The Missouri Supreme Court on Oct. 2 grappled with an ambiguous part of the Sunshine Law pertaining to the public release of absentee ballot materials.
The high court heard oral arguments in the case involving Bruce Franks Jr., the outgoing state representative for District 78 in St. Louis, and his victory in the August 2016 Democratic primary over longtime incumbent Penny Hubbard.
In that race, Hubbard initially beat Franks by 90 votes after obtaining a large number of absentee votes. To determine if those absentee votes were fraudulent, Frank’s attorney, David Roland, used a lawsuit filed earlier under the Sunshine Law to convince a St. Louis circuit judge to order the Board of Election Commissioners for the City of St. Louis to release the absentee-ballot materials. Franks then used those materials to sue for a new election, arguing that the board had not properly handled the ballots. A judge ordered a new election, and Franks won.
The Sunshine lawsuit, however, is still pending. It already has been heard by the Court of Appeals Eastern District, which concluded in February that access to election records is of “general public interest and importance” and that the same issues are “likely to reoccur in our trial courts.”
At oral argument, Roland, an attorney with the libertarian-leaning Freedom Center, represented himself as the plaintiff. James C. Hetlage of Lashly & Baer represented the Board of Election Commissioners for the City of St. Louis.
During the 43-minute oral argument, the longest exchange related to the statute in question.
It holds that in the run-up to an election, the election boards in the state’s major municipalities will accept absentee-voter applications. These include an applicant’s home address, his or her reason for wanting to vote absentee and other information.
Meanwhile, each board also must create a running list of those applications, setting out every applicant’s name, voting address and mailing address. Up until 8 a.m. on the Friday immediately preceding the election, the board must keep confidential the applications, any information in them and the running list. After that precise hour, though, the statute mandates that the lists be released but only to certain authorized persons, such as campaign workers.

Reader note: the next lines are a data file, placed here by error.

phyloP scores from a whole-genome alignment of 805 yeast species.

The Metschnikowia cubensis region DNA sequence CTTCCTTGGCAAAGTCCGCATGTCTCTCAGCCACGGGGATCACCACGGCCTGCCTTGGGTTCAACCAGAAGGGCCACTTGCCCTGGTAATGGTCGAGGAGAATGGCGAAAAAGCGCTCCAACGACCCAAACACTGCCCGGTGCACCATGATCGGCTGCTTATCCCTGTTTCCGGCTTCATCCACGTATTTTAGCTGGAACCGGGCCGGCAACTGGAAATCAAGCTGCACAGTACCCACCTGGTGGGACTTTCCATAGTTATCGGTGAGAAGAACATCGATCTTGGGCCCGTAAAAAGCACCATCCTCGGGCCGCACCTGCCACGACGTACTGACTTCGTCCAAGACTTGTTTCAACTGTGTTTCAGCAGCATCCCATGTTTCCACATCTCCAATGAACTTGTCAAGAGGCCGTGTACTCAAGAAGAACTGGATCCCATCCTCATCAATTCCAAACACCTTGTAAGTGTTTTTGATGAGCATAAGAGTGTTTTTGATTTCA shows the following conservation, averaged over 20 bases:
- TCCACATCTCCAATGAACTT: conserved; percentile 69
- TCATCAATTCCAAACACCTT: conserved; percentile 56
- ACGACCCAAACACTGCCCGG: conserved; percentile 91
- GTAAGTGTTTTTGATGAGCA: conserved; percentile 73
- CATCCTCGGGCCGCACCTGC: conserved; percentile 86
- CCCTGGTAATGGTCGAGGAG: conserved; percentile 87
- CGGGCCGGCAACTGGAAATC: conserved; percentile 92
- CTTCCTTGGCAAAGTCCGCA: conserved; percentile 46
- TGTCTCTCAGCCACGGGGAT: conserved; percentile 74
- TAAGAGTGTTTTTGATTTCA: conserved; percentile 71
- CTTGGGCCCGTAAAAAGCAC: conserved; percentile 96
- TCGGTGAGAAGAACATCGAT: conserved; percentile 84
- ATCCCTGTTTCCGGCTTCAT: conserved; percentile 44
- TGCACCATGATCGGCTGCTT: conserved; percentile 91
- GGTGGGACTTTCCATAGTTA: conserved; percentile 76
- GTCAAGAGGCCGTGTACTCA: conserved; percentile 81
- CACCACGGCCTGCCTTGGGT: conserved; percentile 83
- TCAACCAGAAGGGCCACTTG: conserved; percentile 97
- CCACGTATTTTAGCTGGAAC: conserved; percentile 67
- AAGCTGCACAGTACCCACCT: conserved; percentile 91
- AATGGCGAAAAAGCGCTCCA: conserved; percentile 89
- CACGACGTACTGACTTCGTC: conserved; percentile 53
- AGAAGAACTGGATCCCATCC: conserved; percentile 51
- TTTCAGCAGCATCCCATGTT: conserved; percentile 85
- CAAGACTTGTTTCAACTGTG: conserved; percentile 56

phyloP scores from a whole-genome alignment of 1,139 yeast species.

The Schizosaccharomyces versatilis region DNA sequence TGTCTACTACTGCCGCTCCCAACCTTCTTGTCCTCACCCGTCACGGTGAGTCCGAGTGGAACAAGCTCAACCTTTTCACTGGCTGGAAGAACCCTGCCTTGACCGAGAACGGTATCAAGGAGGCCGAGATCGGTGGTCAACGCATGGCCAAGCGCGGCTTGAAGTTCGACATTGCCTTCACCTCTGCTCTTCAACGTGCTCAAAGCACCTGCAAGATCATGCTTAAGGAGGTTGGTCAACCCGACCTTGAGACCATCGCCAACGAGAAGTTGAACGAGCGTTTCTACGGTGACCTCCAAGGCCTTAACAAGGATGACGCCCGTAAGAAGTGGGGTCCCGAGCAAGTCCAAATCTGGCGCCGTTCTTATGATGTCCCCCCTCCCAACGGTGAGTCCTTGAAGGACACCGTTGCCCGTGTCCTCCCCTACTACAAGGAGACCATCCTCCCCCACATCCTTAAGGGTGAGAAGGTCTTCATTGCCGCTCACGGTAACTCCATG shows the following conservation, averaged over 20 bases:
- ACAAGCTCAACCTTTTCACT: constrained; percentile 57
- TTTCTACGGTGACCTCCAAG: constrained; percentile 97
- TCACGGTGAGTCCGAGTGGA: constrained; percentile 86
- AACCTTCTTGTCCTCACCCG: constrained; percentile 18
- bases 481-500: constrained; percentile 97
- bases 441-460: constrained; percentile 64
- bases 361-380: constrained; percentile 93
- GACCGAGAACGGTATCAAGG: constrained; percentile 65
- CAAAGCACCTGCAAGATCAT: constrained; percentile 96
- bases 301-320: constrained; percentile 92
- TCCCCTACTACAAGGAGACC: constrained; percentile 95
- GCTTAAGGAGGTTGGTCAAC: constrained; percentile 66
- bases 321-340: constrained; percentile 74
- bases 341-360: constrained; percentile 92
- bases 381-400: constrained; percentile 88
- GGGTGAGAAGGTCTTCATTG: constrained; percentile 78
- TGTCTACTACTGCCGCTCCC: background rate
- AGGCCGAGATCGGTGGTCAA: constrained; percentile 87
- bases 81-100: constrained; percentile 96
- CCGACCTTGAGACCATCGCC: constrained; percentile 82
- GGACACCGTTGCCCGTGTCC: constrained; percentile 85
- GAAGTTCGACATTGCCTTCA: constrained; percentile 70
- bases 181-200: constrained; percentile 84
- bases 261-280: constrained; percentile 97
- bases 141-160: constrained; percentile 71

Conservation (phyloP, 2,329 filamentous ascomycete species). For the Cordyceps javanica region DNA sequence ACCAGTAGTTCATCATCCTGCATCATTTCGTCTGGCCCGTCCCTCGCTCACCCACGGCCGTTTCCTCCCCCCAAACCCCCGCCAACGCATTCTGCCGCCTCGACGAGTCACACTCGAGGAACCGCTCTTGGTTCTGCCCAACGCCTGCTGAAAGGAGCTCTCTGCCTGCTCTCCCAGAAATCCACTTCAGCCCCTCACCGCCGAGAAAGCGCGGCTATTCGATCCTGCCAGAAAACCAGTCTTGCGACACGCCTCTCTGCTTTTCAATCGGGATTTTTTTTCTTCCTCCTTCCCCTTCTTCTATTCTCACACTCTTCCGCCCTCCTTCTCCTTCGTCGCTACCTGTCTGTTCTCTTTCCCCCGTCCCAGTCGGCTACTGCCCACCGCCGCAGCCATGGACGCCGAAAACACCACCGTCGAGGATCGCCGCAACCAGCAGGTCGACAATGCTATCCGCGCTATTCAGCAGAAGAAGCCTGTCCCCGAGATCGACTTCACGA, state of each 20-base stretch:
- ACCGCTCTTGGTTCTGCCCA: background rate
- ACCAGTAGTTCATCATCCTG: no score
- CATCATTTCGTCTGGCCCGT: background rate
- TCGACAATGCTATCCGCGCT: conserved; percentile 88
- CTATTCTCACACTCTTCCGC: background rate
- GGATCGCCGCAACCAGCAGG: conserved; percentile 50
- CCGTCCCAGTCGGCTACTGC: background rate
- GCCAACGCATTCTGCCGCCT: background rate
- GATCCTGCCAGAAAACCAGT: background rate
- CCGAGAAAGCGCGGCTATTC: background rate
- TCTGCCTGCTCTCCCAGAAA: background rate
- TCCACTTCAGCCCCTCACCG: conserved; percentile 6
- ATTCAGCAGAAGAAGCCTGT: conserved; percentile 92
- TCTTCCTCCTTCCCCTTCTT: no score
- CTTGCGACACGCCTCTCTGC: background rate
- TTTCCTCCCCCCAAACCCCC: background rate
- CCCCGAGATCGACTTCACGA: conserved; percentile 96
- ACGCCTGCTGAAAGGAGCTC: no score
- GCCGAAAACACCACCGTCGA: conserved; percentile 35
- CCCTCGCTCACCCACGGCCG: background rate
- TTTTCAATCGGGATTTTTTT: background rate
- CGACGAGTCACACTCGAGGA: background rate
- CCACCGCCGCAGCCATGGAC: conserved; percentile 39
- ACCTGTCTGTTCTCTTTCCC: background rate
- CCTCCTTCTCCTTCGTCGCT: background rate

The statute addresses only what should happen with the lists after 8 a.m.; it is silent, however, on what should happen with the applications themselves, which contain more information.
The circuit judge found, and Roland maintains, that the legislature’s silence means that the applications should be released.
Hetlage argued to the high court, however, that this interpretation leads to an “absurd result” whereby the board restricts the lists on the one hand, but on the other releases the applications, which contain even greater detail.
During a nearly 12-minute exchange, Judge Patricia Breckenridge and Judge Laura Denvir Stith pressed Roland on why the legislature would have written the law the way it did.
Roland seemed to recognize the outcome as odd, saying that “we have no idea why the legislature chose this policy,” but that the Sunshine Law requires that if any statute providing an exception to the release of records can reasonably be interpreted to allow for transparency, that’s the way the court must read it.
The case is Roland v. St. Louis City Board of Election Commissioners et al., SC97781.